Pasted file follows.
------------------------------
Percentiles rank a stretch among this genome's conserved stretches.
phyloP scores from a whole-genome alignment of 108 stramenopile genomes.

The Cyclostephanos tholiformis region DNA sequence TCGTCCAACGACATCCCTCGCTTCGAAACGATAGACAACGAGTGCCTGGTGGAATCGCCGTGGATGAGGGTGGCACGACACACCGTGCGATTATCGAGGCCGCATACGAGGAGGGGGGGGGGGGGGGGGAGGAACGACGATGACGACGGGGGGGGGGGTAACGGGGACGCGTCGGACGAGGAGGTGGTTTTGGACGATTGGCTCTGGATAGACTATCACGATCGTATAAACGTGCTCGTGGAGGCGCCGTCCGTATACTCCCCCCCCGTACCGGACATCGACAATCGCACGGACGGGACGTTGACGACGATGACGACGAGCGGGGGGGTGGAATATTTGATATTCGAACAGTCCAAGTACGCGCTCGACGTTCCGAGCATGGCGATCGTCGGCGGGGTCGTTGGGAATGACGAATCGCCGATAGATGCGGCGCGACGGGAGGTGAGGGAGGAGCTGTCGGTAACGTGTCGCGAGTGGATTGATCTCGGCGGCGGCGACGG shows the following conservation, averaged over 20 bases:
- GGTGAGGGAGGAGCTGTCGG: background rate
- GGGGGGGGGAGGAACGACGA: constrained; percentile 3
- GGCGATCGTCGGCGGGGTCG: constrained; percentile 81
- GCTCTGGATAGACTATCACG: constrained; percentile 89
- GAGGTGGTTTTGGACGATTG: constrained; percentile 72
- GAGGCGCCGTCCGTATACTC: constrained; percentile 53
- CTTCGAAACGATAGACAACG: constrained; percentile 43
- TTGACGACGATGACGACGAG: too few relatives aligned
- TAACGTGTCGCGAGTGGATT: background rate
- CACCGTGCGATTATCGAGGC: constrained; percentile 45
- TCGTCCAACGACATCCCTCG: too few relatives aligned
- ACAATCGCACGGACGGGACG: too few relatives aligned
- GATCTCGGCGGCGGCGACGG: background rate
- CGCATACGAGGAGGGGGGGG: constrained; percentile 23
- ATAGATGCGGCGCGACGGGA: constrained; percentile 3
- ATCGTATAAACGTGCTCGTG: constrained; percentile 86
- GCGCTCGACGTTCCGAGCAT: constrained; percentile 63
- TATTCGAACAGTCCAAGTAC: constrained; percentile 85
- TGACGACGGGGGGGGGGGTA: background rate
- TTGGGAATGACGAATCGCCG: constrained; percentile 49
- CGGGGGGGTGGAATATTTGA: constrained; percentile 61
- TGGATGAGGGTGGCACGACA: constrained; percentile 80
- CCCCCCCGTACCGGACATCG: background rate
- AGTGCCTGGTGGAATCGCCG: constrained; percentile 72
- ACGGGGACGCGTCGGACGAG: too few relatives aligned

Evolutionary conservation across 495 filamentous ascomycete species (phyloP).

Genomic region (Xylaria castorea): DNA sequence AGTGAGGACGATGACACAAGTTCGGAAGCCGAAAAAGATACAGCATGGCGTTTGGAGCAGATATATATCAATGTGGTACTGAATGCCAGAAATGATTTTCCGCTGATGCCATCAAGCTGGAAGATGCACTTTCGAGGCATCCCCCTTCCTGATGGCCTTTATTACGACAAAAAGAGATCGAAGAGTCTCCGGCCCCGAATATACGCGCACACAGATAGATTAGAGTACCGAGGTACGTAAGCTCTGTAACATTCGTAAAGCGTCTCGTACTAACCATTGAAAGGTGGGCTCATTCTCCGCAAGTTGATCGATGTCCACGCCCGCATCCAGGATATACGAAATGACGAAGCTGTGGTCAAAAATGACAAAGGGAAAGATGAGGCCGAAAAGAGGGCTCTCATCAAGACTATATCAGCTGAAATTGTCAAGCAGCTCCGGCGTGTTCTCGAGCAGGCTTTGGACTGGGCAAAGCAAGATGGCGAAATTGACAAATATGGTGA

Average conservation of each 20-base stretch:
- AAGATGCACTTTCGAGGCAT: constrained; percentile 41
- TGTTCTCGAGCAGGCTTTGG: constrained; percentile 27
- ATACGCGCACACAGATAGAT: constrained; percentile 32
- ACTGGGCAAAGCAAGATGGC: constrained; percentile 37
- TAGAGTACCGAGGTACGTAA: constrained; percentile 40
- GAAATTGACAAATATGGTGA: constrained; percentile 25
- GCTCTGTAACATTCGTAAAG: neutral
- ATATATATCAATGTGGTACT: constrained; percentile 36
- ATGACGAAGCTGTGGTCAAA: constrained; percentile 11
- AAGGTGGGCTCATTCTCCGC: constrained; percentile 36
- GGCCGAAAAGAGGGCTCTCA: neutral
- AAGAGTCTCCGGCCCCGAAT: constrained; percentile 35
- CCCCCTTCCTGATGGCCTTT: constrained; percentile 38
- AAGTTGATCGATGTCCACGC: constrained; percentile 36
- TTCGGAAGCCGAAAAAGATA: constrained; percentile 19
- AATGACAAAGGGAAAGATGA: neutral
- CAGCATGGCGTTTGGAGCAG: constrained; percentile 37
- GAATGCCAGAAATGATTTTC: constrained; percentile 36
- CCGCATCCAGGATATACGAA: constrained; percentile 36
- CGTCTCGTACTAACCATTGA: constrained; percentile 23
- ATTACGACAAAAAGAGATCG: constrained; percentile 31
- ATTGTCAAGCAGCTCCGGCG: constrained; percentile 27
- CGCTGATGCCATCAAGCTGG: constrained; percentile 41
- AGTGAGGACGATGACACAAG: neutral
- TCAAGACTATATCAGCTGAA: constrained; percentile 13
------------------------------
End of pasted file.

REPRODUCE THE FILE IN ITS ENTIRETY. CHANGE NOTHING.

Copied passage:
Percentiles rank a stretch among this genome's conserved stretches.
phyloP scores from a whole-genome alignment of 108 stramenopile genomes.

The Cyclostephanos tholiformis region DNA sequence TCGTCCAACGACATCCCTCGCTTCGAAACGATAGACAACGAGTGCCTGGTGGAATCGCCGTGGATGAGGGTGGCACGACACACCGTGCGATTATCGAGGCCGCATACGAGGAGGGGGGGGGGGGGGGGGAGGAACGACGATGACGACGGGGGGGGGGGTAACGGGGACGCGTCGGACGAGGAGGTGGTTTTGGACGATTGGCTCTGGATAGACTATCACGATCGTATAAACGTGCTCGTGGAGGCGCCGTCCGTATACTCCCCCCCCGTACCGGACATCGACAATCGCACGGACGGGACGTTGACGACGATGACGACGAGCGGGGGGGTGGAATATTTGATATTCGAACAGTCCAAGTACGCGCTCGACGTTCCGAGCATGGCGATCGTCGGCGGGGTCGTTGGGAATGACGAATCGCCGATAGATGCGGCGCGACGGGAGGTGAGGGAGGAGCTGTCGGTAACGTGTCGCGAGTGGATTGATCTCGGCGGCGGCGACGG shows the following conservation, averaged over 20 bases:
- GGTGAGGGAGGAGCTGTCGG: background rate
- GGGGGGGGGAGGAACGACGA: constrained; percentile 3
- GGCGATCGTCGGCGGGGTCG: constrained; percentile 81
- GCTCTGGATAGACTATCACG: constrained; percentile 89
- GAGGTGGTTTTGGACGATTG: constrained; percentile 72
- GAGGCGCCGTCCGTATACTC: constrained; percentile 53
- CTTCGAAACGATAGACAACG: constrained; percentile 43
- TTGACGACGATGACGACGAG: too few relatives aligned
- TAACGTGTCGCGAGTGGATT: background rate
- CACCGTGCGATTATCGAGGC: constrained; percentile 45
- TCGTCCAACGACATCCCTCG: too few relatives aligned
- ACAATCGCACGGACGGGACG: too few relatives aligned
- GATCTCGGCGGCGGCGACGG: background rate
- CGCATACGAGGAGGGGGGGG: constrained; percentile 23
- ATAGATGCGGCGCGACGGGA: constrained; percentile 3
- ATCGTATAAACGTGCTCGTG: constrained; percentile 86
- GCGCTCGACGTTCCGAGCAT: constrained; percentile 63
- TATTCGAACAGTCCAAGTAC: constrained; percentile 85
- TGACGACGGGGGGGGGGGTA: background rate
- TTGGGAATGACGAATCGCCG: constrained; percentile 49
- CGGGGGGGTGGAATATTTGA: constrained; percentile 61
- TGGATGAGGGTGGCACGACA: constrained; percentile 80
- CCCCCCCGTACCGGACATCG: background rate
- AGTGCCTGGTGGAATCGCCG: constrained; percentile 72
- ACGGGGACGCGTCGGACGAG: too few relatives aligned

Evolutionary conservation across 495 filamentous ascomycete species (phyloP).

Genomic region (Xylaria castorea): DNA sequence AGTGAGGACGATGACACAAGTTCGGAAGCCGAAAAAGATACAGCATGGCGTTTGGAGCAGATATATATCAATGTGGTACTGAATGCCAGAAATGATTTTCCGCTGATGCCATCAAGCTGGAAGATGCACTTTCGAGGCATCCCCCTTCCTGATGGCCTTTATTACGACAAAAAGAGATCGAAGAGTCTCCGGCCCCGAATATACGCGCACACAGATAGATTAGAGTACCGAGGTACGTAAGCTCTGTAACATTCGTAAAGCGTCTCGTACTAACCATTGAAAGGTGGGCTCATTCTCCGCAAGTTGATCGATGTCCACGCCCGCATCCAGGATATACGAAATGACGAAGCTGTGGTCAAAAATGACAAAGGGAAAGATGAGGCCGAAAAGAGGGCTCTCATCAAGACTATATCAGCTGAAATTGTCAAGCAGCTCCGGCGTGTTCTCGAGCAGGCTTTGGACTGGGCAAAGCAAGATGGCGAAATTGACAAATATGGTGA

Average conservation of each 20-base stretch:
- AAGATGCACTTTCGAGGCAT: constrained; percentile 41
- TGTTCTCGAGCAGGCTTTGG: constrained; percentile 27
- ATACGCGCACACAGATAGAT: constrained; percentile 32
- ACTGGGCAAAGCAAGATGGC: constrained; percentile 37
- TAGAGTACCGAGGTACGTAA: constrained; percentile 40
- GAAATTGACAAATATGGTGA: constrained; percentile 25
- GCTCTGTAACATTCGTAAAG: neutral
- ATATATATCAATGTGGTACT: constrained; percentile 36
- ATGACGAAGCTGTGGTCAAA: constrained; percentile 11
- AAGGTGGGCTCATTCTCCGC: constrained; percentile 36
- GGCCGAAAAGAGGGCTCTCA: neutral
- AAGAGTCTCCGGCCCCGAAT: constrained; percentile 35
- CCCCCTTCCTGATGGCCTTT: constrained; percentile 38
- AAGTTGATCGATGTCCACGC: constrained; percentile 36
- TTCGGAAGCCGAAAAAGATA: constrained; percentile 19
- AATGACAAAGGGAAAGATGA: neutral
- CAGCATGGCGTTTGGAGCAG: constrained; percentile 37
- GAATGCCAGAAATGATTTTC: constrained; percentile 36
- CCGCATCCAGGATATACGAA: constrained; percentile 36
- CGTCTCGTACTAACCATTGA: constrained; percentile 23
- ATTACGACAAAAAGAGATCG: constrained; percentile 31
- ATTGTCAAGCAGCTCCGGCG: constrained; percentile 27
- CGCTGATGCCATCAAGCTGG: constrained; percentile 41
- AGTGAGGACGATGACACAAG: neutral
- TCAAGACTATATCAGCTGAA: constrained; percentile 13